Samburu, Kenya. A pair of rare newborn elephant twins have survived a drought and beaten the odds thanks to the excellent skills of their mother, a wild African female elephant called Bora.
The miracle twins were first discovered in Samburu National Reserve in northern Kenya in January. Their discovery made international headlines but there was concerns that the twins, which are rarely encountered in wild elephant herds, might not survive.
However at the weekend, the young calves and Bora were photographed alive and well by a team from Ewaso Lions in a remote area outside the reserve. The twins appear healthy and have even put on weight.
Save the Elephants’ Head of Field Operations, David Daballen says, “This is such incredible news. Despite the terrible drought, Bora has managed to feed the babies and keep them alive. Twin elephants rarely survive so we are absolutely delighted with this news. It just goes to show how resilient elephants are and what wonderful mothers they make. We look forward to monitoring their progress.”
The arrival of the twins in January made international headlines after guides from the luxury eco-camp, Elephant Watch Camp (EWC) spotted them in Samburu National Reserve. The guides at EWC are trained by Save the Elephants (STE) to recognize individual elephants and families in the park. They alerted researchers from STE who confirmed that the calves are a male and female, and were roughly one day old.
Save the Elephants has been studying and monitoring elephant behaviour and movement in Samburu for 28 years so knows Bora’s family – the Winds II, well. The twins are Bora’s second born. She also has an older calf which was born in 2017 and was seen in the vicinity of Bora and the twins in January.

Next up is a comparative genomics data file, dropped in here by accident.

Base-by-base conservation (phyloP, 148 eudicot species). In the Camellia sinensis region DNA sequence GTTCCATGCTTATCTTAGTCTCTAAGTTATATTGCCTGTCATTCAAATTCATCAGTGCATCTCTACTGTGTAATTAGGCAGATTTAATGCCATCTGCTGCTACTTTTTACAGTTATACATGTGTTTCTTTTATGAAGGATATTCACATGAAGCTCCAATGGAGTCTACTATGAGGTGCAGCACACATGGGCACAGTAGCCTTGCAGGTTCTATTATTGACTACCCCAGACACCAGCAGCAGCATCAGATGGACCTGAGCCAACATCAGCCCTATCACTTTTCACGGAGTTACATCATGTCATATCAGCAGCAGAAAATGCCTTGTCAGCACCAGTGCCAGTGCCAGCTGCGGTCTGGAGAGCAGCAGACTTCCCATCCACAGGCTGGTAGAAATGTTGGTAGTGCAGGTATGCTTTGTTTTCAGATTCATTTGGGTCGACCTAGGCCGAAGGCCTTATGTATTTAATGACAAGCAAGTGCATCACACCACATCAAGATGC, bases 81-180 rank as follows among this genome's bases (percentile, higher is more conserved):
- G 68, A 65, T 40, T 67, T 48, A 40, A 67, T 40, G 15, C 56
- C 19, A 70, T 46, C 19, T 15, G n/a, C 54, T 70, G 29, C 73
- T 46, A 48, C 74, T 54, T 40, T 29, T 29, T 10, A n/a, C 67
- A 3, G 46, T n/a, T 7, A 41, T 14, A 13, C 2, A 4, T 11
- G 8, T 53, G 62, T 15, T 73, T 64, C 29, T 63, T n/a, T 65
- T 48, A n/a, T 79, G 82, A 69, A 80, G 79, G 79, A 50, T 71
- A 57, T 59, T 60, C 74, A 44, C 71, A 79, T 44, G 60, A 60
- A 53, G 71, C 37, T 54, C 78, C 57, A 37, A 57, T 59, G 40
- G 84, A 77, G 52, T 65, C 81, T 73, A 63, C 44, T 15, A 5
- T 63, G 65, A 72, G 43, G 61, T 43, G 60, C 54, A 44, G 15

The African elephant has the largest gestation period of any living mammal – at approximately 22 months and gives birth roughly every four years. The survival of twins, however, is rare as often the mothers don’t have enough milk to support two calves. In fact the birth of twins has only ever been recorded once before in Samburu in 2006. Sadly both calves died shortly after birth in Shaba National Reserve.
Save the Elephants has sent researchers to search for the twins in an effort to monitor the health and progress of the calves. As neither Bora nor the Winds II are fitted with tracking collars, finding them in the vast and remote terrain will be difficult.
However, it is hoped the family will return to the protected Samburu National Reserve once the rains come in April and STE will be able to collar one of the individual elephants in the Winds II. The tracking collar will enable researchers to monitor the herd’s every movement and in turn keep a closer watch on the welfare and progress of the twins.
Bora with her miracle twins who have survived three months in the wild in northern Kenya. Photo: Laikos Letupukwa / Ewaso Lions.
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